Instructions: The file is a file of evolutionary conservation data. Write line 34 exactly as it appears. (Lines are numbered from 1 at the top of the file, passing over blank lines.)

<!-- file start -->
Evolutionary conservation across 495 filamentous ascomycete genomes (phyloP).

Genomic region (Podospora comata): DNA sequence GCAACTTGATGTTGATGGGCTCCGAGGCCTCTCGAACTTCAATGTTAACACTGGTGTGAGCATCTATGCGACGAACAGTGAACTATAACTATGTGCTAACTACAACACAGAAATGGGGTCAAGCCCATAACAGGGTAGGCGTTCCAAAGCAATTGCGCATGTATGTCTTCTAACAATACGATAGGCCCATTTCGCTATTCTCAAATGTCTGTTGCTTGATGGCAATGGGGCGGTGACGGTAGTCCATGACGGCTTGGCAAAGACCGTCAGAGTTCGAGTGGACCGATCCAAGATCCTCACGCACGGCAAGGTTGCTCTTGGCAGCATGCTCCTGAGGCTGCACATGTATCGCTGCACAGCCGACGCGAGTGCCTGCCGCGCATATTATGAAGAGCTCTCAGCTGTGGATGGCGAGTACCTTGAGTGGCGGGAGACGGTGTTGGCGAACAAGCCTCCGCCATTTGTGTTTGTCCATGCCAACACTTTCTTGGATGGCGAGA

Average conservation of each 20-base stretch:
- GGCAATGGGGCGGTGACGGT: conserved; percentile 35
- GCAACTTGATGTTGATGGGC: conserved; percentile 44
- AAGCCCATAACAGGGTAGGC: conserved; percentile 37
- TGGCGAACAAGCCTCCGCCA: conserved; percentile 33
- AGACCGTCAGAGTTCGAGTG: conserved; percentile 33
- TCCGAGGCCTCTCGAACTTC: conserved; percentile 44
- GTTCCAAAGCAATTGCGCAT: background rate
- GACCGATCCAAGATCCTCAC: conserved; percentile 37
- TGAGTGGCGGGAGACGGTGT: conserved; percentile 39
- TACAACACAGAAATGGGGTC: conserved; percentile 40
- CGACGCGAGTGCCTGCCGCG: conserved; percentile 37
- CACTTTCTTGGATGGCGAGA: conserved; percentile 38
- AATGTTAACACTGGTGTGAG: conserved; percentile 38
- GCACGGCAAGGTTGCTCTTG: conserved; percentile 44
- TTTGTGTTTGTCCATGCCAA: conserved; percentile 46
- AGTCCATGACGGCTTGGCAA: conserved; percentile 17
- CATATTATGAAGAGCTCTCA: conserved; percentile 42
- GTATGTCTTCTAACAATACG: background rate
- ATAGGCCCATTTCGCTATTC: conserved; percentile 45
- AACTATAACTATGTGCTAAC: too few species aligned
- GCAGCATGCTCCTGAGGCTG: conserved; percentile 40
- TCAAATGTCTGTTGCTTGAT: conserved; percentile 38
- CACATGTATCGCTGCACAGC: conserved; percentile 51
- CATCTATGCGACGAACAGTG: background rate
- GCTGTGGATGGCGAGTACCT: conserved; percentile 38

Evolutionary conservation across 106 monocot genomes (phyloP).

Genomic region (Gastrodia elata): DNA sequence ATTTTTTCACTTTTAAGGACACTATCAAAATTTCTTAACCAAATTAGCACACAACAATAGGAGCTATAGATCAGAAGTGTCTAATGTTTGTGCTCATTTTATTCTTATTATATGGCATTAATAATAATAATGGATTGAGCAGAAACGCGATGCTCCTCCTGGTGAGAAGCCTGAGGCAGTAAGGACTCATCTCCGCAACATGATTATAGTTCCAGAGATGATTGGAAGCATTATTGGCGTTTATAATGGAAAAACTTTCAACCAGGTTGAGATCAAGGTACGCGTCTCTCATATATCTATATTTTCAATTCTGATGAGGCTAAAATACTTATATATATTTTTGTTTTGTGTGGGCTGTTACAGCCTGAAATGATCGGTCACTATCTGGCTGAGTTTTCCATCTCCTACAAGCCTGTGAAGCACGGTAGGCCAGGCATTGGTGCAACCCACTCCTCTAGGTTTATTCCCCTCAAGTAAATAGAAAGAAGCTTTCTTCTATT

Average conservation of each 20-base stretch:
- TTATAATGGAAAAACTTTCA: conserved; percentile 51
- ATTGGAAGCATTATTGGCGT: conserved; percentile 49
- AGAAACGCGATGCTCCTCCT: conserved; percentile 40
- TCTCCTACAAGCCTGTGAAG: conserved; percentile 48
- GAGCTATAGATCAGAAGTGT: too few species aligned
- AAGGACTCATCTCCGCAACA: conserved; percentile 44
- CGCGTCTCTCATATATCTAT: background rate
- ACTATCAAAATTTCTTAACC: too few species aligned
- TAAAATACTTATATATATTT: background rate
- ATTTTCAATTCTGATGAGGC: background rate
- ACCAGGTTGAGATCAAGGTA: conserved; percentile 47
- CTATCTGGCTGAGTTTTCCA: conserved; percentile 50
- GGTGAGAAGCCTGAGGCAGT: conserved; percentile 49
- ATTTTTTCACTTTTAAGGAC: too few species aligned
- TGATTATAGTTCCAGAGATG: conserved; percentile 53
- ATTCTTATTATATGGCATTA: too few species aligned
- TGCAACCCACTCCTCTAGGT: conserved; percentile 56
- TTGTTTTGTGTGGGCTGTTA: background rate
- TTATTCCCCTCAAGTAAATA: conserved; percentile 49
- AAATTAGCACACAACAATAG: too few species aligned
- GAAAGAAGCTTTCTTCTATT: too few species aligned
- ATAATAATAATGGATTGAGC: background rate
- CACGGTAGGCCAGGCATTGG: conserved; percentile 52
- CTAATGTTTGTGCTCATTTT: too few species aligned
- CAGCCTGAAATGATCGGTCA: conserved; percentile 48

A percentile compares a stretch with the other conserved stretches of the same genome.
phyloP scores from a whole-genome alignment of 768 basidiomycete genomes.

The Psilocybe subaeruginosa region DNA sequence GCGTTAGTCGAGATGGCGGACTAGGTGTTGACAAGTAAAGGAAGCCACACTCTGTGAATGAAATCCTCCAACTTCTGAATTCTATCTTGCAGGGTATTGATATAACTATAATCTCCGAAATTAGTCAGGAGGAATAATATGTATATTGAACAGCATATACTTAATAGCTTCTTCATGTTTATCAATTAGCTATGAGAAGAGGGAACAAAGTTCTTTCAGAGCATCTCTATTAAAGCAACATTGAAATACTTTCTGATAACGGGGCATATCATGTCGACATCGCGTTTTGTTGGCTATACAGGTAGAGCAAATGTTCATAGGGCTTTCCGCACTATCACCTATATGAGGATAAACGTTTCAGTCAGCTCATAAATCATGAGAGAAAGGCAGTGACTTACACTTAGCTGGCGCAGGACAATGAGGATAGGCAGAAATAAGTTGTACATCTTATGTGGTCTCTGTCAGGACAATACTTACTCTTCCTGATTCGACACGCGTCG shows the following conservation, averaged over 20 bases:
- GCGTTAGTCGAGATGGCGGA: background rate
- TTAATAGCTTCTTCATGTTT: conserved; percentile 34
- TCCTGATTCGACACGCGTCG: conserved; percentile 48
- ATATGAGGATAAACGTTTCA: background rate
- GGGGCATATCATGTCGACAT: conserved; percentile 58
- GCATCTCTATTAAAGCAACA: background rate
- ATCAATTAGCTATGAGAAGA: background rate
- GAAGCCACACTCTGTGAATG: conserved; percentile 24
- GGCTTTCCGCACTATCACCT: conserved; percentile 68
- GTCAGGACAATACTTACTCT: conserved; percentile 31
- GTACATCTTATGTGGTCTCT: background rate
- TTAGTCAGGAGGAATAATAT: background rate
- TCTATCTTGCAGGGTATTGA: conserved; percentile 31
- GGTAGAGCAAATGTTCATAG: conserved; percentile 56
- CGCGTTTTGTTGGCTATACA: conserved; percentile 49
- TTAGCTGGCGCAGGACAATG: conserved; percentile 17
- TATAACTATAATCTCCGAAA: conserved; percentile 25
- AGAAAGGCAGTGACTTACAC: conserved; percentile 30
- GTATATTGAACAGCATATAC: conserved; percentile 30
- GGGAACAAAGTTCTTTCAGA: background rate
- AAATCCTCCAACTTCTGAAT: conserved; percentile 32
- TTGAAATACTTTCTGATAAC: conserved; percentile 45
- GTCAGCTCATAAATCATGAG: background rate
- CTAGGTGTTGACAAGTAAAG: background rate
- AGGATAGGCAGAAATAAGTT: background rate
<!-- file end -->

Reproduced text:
- AGAAACGCGATGCTCCTCCT: conserved; percentile 40